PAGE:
Cysts, Polyps, and Fibroids: What’s the Difference?

Let’s talk about ovarian cysts, uterine polyps and uterine fibroids. These are a few common conditions that can affect women and be related to hormonal changes and/or linked to the menstrual cycle. As women, we deal with a lot of stressors, and one of those can be trying to match our symptoms with the right diagnosis. Cysts, polyps, and fibroids may present similarly when it comes to symptoms such as stomach or abdominal pain, however, there are some important differences between the three conditions.

Ovarian cysts are fluid filled sacs that form on one or both ovaries and most commonly form during ovulation.1 Uterine polyps are growths attached to the lining of the uterus that most commonly occur in women who are going through or have completed menopause. Although most polyps are usually benign, some can be precancerous or cancerous.2 Uterine fibroids are growths of the uterus ranging in size from a seedling to bulky masses that can appear in various locations. It is possible that high levels of estrogen and progesterone may promote the growth of fibroids, as the two hormones stimulate the development of the uterine lining during each menstrual cycle.3 Fortunately, fibroids are not cancerous and almost never develop into cancer.3

Let’s discuss these three conditions more in depth and provide you with the tools and resources to have informed conversations with your doctors.

How May They Affect Me?

Many women will experience ovarian cysts at some point in their life and most disappear on their own with little to no discomfort. Two categories of cysts exist, functional cysts and other cysts, which are not related to the normal function of your menstrual cycle. Functional cysts, the most common type of cysts, are usually harmless, and generally do not affect fertility. However, endometriomas, cysts caused by endometriosis, and ovarian cysts resulting from polycystic ovary syndrome (PCOS) may be associated with fertility problems. There are also a few risk factors for ovarian cysts such as, hormonal problems, pregnancy, endometriosis, severe pelvic infection, and previous ovarian cysts. In some cases, ovarian cysts can rupture and cause serious symptoms like sudden severe abdominal or pelvic pain.1 If you ever experience any of these symptoms, you should see your doctor.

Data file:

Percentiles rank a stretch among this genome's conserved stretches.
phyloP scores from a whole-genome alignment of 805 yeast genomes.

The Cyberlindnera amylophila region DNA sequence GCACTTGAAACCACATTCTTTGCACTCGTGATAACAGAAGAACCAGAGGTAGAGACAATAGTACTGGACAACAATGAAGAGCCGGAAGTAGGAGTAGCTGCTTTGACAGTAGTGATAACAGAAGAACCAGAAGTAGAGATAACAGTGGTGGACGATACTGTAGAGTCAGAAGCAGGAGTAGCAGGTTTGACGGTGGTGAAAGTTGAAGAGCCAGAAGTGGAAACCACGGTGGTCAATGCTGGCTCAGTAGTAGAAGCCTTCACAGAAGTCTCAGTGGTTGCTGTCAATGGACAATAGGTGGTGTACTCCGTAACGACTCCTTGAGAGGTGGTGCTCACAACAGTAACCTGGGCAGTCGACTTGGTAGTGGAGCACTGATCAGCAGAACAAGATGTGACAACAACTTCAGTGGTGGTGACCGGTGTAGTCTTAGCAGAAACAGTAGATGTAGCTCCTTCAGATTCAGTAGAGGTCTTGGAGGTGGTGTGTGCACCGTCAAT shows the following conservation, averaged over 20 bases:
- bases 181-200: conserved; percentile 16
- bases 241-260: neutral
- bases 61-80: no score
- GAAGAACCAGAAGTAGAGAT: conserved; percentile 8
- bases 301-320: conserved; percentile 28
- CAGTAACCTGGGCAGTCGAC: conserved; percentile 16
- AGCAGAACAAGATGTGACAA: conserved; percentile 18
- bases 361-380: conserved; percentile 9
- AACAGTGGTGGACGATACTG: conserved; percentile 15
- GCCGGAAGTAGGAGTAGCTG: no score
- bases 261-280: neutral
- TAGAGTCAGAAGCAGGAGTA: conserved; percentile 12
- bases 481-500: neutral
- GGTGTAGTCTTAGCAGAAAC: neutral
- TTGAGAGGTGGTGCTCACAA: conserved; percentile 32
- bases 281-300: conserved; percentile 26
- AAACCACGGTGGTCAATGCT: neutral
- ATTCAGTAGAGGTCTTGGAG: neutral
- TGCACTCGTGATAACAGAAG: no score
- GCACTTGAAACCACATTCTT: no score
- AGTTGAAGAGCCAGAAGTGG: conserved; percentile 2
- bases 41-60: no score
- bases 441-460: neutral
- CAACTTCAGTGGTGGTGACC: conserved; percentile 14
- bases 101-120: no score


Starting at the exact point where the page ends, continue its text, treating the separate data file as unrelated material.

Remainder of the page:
Occasionally uterine polyps can go unnoticed, or only cause light spotting in between menstrual cycles, but more commonly they cause irregular, unpredictable periods that vary in length and heaviness, excessive menstrual bleeding, and bleeding after menopause. Although it is rare, it is important to know that polyps may impact fertility. Uterine polyps are also estrogen-sensitive, meaning they grow in response to circulating estrogen, so naturally, being perimenopausal or postmenopausal may increase your risk for polyps.2

Some women who have fibroids never experience any symptoms, but common symptoms can be severe and include, but are not limited to, heavy menstrual bleeding, pelvic pain and pressure, and constipation. Typically, uterine fibroids do not interfere with getting pregnant, but it is possible that fibroids, specifically a type call submucosal fibroids, could have an impact on fertility. Certain risk factors can increase your chances for developing fibroids such as your family history. It is also a condition that disproportionately impacts Black women, as Black women are more likely to have fibroids and experience worse symptoms than other women.3